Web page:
differences[list_] := 1/2 Total[Abs[Differences[Sign[list]]]]+Boole[Sign[First[list]]!=Sign[Last[list]]]

data = RandomChoice[Developer`ToPackedArray @ {-1, 1}, 10^7];

r1 = bitxor[data]; //RepeatedTiming
r2 = subtract[data]; //RepeatedTiming
r3 = differences[data]; //RepeatedTiming

r1 === r2 === r3

{0.057, Null}

{0.077, Null}

{0.15, Null}

True

If the input isn't packed, then the BitXor approach becomes much slower, at least in M11.2.

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17
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list = {1, 1, -1, 1, -1, -1, 1, 1, 1, -1};

Total[Unitize[Subtract[list, RotateRight @ list]]]

6

Total @ Abs @ Subtract[list, RotateRight@list]/2

6

Length[Split[Append[list, list[[1]]]]] - 1

6

Timings

Functions

split = Length[Split[Append[#, #[[1]]]]] - 1 &;
fold = With[{f = First[#], r = Rest[#]}, 
    Block[{o}, If[f == r[[-1]], o = {0, f}, o = {1, f}];
     First[Fold[With[{c = #1[[1]], s1 = #1[[-1]], s2 = #2}, 
         If[s1 == s2, {c, s2}, {c + 1, s2}]] &, o, r]]]] &;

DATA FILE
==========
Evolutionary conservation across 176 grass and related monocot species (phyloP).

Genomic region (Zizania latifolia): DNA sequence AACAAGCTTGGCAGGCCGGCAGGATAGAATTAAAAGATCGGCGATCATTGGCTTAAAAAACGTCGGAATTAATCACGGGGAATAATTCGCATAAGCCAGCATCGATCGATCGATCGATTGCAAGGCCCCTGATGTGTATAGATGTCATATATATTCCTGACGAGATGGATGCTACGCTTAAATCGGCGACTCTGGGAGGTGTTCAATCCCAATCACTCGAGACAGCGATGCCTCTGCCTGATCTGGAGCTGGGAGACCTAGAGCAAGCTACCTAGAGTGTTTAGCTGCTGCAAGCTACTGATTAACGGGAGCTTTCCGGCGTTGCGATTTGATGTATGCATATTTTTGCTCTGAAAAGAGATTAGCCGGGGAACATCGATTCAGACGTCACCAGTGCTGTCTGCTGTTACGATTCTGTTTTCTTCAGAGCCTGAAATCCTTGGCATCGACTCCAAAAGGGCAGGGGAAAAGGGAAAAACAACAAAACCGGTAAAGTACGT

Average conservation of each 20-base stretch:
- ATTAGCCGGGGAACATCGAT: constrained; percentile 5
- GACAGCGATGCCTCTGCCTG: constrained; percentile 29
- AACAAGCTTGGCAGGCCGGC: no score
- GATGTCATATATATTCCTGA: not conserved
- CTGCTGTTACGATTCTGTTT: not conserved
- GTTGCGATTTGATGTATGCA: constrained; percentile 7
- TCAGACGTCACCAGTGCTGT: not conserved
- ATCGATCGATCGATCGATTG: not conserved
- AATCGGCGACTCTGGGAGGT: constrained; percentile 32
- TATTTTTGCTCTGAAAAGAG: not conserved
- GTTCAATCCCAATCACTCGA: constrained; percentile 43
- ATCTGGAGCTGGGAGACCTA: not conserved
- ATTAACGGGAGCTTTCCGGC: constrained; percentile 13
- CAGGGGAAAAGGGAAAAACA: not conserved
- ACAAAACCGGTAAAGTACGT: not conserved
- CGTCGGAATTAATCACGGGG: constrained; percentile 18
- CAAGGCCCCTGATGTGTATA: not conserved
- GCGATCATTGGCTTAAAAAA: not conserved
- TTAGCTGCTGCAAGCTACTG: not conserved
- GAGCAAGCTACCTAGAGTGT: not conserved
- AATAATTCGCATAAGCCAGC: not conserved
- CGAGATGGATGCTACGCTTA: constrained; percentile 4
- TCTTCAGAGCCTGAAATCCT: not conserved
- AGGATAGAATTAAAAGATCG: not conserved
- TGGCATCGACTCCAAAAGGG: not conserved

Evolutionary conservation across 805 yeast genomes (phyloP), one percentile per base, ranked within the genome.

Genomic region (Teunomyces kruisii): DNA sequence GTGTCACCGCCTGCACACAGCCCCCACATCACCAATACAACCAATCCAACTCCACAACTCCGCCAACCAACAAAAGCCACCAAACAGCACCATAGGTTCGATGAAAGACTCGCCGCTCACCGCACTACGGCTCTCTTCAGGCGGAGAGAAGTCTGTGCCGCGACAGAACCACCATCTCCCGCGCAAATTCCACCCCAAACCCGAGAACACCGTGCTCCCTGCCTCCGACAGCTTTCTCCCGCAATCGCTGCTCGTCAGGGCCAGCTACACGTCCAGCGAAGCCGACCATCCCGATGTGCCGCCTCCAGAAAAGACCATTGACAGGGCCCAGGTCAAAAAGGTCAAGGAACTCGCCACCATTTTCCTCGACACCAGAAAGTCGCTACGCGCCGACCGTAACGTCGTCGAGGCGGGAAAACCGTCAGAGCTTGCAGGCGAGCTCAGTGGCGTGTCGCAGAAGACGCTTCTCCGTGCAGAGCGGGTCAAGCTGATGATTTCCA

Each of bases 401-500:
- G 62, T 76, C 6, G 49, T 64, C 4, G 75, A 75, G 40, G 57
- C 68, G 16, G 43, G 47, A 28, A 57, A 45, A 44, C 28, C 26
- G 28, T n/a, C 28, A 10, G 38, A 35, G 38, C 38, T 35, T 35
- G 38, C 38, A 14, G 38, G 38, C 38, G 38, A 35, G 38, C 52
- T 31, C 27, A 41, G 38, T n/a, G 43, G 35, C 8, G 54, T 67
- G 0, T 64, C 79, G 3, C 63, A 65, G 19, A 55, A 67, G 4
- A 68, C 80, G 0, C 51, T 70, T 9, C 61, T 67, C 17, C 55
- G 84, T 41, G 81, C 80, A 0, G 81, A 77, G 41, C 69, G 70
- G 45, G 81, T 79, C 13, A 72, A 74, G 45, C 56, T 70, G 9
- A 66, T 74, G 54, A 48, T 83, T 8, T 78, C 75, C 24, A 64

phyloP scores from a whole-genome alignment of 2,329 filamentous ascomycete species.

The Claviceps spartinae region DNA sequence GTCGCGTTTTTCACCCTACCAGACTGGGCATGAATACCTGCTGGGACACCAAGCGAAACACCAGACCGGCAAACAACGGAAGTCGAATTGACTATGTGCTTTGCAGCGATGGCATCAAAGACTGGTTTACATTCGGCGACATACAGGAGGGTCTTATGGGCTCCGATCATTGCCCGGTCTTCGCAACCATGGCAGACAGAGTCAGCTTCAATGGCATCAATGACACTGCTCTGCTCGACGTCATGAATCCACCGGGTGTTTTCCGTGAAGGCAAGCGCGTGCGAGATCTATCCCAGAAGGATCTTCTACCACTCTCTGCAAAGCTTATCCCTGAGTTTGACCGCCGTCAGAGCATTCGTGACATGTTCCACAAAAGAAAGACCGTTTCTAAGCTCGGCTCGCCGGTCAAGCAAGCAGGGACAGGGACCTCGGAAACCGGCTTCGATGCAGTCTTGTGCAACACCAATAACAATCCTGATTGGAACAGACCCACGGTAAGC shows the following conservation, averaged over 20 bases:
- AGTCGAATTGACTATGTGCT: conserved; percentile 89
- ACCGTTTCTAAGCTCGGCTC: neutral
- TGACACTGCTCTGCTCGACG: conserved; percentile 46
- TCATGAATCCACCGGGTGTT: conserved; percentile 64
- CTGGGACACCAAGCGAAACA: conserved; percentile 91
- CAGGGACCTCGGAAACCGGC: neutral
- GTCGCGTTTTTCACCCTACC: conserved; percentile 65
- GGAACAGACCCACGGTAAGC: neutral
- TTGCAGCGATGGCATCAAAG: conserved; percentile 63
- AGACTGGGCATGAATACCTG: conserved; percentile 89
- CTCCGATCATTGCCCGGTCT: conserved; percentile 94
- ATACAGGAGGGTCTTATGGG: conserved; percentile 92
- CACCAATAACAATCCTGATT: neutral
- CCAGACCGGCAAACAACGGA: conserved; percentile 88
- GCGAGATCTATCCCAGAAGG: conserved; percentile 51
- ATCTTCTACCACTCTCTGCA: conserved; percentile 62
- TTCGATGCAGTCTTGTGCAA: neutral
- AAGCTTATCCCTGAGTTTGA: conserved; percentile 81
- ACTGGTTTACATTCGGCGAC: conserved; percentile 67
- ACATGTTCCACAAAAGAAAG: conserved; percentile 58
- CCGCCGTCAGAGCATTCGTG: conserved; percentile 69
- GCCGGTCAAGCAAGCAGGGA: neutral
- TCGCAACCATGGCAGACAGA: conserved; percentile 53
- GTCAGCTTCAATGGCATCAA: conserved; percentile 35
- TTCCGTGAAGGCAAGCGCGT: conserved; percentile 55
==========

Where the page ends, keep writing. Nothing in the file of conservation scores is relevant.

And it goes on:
bitxor = Total@Unitize@BitXor[#, RotateRight[#]] &;
bitxor2[list_] := -Total@BitXor[list, RotateRight@list]/2
subtract = Total@Unitize@Subtract[#, RotateRight@#] &;
subtract2 = Total@Abs@Subtract[#, RotateRight@#]/2 &;
differences = Total[Abs[Differences[Sign@#]]]/2 + Boole[Sign[First[#]] != Sign[Last[#]]]&;
flips = With[{q = Split[Positive[#]][[All, 1]]}, Length[q]-Boole[First[q] === Last[q]]]&;
partition = -Total[Cases[Apply[Times, Partition[#, 2, 1, {1, 1}], 1], Except[1]]] &;
flipNum[l_] := Block[{num}, num = 0;
  Do[If[0 > l[[i]] l[[i + 1]], num = num + 1;];, {i, 1, Length[l] - 1}];
      If[0 > l[[1]] l[[-1]], num = num + 1;];  num]
ProgressiveDifferences[list_] := Reverse[Differences[Reverse[list]]];
WrappingDifferences[list_] := Append[ProgressiveDifferences[list], 
  list[[Length[list]]] - list[[1]]]/2;
wrappingdifs = Total[Abs[WrappingDifferences[#]]] &;
count = Count[# + RotateRight@#, 0] &;
count2= Length[#] - Total[Abs[# + RotateRight@#]]/2 &;
listconvolve = Count[ListConvolve[{1, 1}, #, 1], 0] &;
listconvolve2 = Length[#] - Total[Abs[ListConvolve[{1, 1}, #, 1]]]/2 &;

funcs = {flips, split, fold, bitxor, subtract, subtract2, differences,
 flipNum, partition, bitxor2, count,count2, listconvolve, listconvolve2, wrappingdifs};
labels = {"flips", "split", "fold", "bitxor", "subtract", 
 "subtract2", "differences", "flipNum", "partition", "bitxor2", 
 "count","countt2", "listconvolve", "listconvolve2", "wrappingdifs"};

Timings for unpacked input

For unpacked input data, Alucard & Chip Hurst's listconvolve2 is the fastest among the methods posted so far followed by differences.

Version 9.0 on Windows 10 - 64bit

SeedRandom[1234]
list = RandomChoice[{-1, 1}, 10^7];
{timing, output} = Transpose[AbsoluteTiming[#[list]] & /@ funcs];